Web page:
For almost two months, under intense pressure from inside the country and abroad, Phnom Penh Municipal Court Investigating Judge Hing Thirith compiled evidence against two men who police accused of killing Chea Vichea.
Born Samnang and Sok Sam Oeun had been arrested days after the union leader was gunned down on Jan 22, 2004. Besides a confession from Born Samnang, police had gathered statements from several witnesses who said they saw the two men in the city that morning.
In the weeks following, cracks started to appear in the case as witnesses contradicted statements police attributed to them, and alibis for the two men surfaced.
On March 19, 2004, Hing Thirith decided to dismiss the charges saying there wasn’t enough evidence to try the two men, and calling Born Samnang’s confession “irregular.”
Prosecutor Khut Sokheng appealed Hing Thirith’s decision, eventually getting it overturned in an Appeals Court hearing and Hing Thirith was transferred to Stung Treng provincial court for unknown reasons.
The Appeals Court ordered further investigation into the case, a responsibility that fell to Investigating Judge Meas Sovann.
But on Thursday, Meas Sovann said that besides asking three police officers whether they had pressured and tried to bribe Born Samnang into confessing, no new evidence was gathered.
“I investigated this case for half a month after it returned from the Appeals Court,” Meas Sovann said. “The police testified like they did in court. Police denied giving any money to Born Samnang.”
No new attempts to interview witnesses were made as the police officers’ testimony was taken as fact, the judge said.
On Monday, Sok Sam Oeun and Born Samnang were convicted in a trial that has been criticized by retired King Norodom Sihanouk, the US, and international and local human rights groups and trade unions.
Phnom Penh Municipal Presiding Judge Kong Set, who sentenced the two men to 20 years in prison, defended his decision Thursday and said he did nothing wrong because the evidence presented left him no doubt as to who killed Chea Vichea.
“I did not hate Born Samnang or Sok Sam Oeun but they broke the law,” Kong Set said. “The witnesses to defend the suspects cannot balance with the evidence and Born Samnang’s confession.”
Critics have said the police reports—which left many questions unanswered—were meaningless in court because the witnesses never appeared. Critics have claimed that defense witnesses who provided alibis for Born Samnang weren’t even considered during Kong Set’s deliberations.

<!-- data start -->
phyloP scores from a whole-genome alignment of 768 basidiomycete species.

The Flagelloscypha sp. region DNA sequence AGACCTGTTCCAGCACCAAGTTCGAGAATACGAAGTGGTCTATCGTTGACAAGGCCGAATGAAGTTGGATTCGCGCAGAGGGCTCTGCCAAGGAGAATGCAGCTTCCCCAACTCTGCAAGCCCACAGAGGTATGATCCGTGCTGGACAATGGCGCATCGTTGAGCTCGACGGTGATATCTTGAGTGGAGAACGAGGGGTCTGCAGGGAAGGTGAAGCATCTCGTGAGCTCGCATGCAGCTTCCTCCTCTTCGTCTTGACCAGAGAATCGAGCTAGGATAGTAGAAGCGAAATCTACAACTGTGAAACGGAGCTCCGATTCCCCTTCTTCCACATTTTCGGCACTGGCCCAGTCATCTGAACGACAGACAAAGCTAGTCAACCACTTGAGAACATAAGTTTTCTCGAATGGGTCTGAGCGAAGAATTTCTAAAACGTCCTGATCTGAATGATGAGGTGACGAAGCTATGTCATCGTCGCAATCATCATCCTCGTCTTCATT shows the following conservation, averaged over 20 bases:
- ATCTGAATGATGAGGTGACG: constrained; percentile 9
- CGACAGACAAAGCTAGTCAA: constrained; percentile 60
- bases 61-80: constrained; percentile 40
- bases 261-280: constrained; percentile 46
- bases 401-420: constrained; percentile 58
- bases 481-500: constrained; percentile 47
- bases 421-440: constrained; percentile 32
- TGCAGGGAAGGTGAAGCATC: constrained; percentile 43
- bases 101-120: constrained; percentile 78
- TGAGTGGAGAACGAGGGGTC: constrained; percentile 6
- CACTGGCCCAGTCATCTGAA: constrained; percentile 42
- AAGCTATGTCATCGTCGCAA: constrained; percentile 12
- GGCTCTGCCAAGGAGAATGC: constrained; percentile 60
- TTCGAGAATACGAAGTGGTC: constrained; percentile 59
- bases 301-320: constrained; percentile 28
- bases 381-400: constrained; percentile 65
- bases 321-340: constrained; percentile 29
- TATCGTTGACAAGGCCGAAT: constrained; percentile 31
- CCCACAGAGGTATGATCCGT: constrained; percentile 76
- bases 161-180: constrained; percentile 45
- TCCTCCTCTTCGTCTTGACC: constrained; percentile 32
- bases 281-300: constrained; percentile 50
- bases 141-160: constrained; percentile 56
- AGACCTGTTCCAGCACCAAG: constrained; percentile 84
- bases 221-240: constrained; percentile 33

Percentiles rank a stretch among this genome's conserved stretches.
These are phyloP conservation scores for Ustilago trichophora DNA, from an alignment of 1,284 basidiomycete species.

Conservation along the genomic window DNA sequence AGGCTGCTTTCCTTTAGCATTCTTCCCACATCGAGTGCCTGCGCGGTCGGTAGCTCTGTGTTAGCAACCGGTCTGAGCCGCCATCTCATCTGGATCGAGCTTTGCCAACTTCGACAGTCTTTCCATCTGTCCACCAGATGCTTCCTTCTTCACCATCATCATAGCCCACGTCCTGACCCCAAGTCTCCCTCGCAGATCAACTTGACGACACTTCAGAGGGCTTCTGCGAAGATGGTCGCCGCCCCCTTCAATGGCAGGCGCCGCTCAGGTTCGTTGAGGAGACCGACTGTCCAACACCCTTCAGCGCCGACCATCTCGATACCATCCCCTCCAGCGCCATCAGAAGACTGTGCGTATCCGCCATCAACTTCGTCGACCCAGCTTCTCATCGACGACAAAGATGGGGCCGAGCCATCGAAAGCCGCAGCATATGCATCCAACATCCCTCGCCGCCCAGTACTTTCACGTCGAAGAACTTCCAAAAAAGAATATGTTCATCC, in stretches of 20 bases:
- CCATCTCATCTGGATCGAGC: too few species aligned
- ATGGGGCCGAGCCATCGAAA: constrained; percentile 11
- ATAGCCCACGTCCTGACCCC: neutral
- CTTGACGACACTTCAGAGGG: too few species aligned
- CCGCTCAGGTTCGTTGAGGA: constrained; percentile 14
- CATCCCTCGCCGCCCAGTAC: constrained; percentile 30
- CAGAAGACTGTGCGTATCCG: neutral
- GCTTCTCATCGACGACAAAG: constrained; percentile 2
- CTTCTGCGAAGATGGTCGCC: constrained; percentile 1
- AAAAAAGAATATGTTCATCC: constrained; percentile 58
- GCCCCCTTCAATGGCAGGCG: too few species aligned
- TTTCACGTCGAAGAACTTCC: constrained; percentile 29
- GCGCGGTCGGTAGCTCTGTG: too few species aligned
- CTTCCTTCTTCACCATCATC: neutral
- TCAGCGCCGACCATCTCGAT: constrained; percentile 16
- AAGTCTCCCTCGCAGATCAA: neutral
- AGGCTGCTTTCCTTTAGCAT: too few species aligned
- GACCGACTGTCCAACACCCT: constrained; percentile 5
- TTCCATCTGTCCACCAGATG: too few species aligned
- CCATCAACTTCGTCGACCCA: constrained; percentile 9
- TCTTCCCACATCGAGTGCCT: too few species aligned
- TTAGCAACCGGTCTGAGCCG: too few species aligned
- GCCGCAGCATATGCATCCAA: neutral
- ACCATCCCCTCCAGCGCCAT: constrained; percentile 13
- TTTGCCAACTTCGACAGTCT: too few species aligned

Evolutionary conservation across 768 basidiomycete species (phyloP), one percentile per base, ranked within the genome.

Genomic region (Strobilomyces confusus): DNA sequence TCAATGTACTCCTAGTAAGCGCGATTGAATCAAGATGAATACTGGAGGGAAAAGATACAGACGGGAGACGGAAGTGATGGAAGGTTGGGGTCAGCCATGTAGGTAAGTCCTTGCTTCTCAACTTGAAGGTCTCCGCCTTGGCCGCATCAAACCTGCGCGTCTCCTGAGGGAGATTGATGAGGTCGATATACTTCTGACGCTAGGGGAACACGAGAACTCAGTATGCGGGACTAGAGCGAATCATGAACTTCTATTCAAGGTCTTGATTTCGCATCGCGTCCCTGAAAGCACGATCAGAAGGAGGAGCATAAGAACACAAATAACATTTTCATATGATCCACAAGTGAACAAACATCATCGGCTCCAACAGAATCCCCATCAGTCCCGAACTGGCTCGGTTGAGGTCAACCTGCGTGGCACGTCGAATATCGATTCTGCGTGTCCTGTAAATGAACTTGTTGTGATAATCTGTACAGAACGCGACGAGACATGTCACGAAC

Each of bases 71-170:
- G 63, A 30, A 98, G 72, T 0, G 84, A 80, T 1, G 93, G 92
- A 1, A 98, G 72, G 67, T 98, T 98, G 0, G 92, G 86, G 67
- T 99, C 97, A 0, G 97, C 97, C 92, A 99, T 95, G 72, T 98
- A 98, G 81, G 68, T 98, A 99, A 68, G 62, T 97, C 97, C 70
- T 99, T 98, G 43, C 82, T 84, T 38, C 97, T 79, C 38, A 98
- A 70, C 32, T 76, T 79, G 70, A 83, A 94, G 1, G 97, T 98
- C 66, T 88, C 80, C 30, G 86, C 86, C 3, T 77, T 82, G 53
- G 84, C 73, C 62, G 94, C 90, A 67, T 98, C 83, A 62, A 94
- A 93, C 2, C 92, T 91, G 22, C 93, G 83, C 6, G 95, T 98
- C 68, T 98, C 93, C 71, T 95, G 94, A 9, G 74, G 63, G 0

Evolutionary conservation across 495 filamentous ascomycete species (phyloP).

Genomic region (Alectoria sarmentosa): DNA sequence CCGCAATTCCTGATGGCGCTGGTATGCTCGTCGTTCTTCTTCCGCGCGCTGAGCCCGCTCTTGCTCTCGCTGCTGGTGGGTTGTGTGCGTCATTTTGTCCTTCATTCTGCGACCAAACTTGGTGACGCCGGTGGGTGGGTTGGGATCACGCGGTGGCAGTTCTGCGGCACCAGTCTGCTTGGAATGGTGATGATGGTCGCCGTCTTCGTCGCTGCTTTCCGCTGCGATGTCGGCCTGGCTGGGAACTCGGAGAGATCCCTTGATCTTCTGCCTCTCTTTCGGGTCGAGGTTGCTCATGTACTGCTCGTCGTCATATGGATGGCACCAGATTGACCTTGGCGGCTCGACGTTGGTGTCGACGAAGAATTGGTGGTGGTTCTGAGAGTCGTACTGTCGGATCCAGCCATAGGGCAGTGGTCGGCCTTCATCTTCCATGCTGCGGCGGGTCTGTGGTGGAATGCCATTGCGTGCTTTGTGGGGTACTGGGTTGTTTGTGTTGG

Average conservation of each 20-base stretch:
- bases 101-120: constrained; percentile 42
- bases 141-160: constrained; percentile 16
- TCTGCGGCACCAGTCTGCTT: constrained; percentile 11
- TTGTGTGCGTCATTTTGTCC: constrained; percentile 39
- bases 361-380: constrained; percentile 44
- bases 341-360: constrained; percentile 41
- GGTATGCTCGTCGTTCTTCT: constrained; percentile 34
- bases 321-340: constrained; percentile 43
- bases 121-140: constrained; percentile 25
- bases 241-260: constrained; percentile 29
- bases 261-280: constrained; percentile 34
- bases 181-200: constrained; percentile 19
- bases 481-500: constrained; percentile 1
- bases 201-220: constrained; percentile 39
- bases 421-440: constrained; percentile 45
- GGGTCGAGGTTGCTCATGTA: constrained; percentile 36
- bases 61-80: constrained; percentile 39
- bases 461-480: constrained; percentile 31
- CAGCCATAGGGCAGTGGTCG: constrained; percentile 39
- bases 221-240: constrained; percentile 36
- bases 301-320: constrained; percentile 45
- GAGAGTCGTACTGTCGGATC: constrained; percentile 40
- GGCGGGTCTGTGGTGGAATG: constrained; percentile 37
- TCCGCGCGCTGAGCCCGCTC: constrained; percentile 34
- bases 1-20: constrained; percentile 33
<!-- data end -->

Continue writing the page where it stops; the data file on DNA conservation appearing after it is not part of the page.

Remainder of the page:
“I tried the suspects based on the evidence,” Kong Set said. “The court wanted to help him but they needed to find more evidence to defend him. I don’t believe the NGOs’ claim [that] Born Samnang was a good guy.”
He also dismissed critics’ statements. “What I did was not wrong by the law,” he said.
Observers have long alleged the case has been tainted by politics. On Thursday, Thun Saray, president of local rights group Adhoc, said the judiciary is controlled by the government more than ever.
“Judges and prosecutors, some of them try to be independent. But now they are so afraid. It is not like before,” he said.
Thun Saray blamed Prime Minister Hun Sen’s “iron fist” crackdown for corruption within the judiciary, in which two court officials have been fired and three, including Hing Thirith, suspended.
“Just one phone call is enough” to pressure them, Thun Saray said. “They cannot maintain their independence.”
One judge who spoke on condition of anonymity agreed that court officials working on highly political cases—like the Chea Vichea case—have no choice but to follow the government’s line.
“A lot of prosecutors and judges are working in fear,” the judge said. “They are not independent. There is fear and a lack of transparency because the [court] system and [government] are not separate.”
The judge described the Chea Vichea case as “very big.”
“All civil society and the NGOs criticize the decision, and the international community, and I think they are correct,” the judge said.
Kong Set said he was not pressured into making a decision, adding that the “iron fist” campaign had not affected him.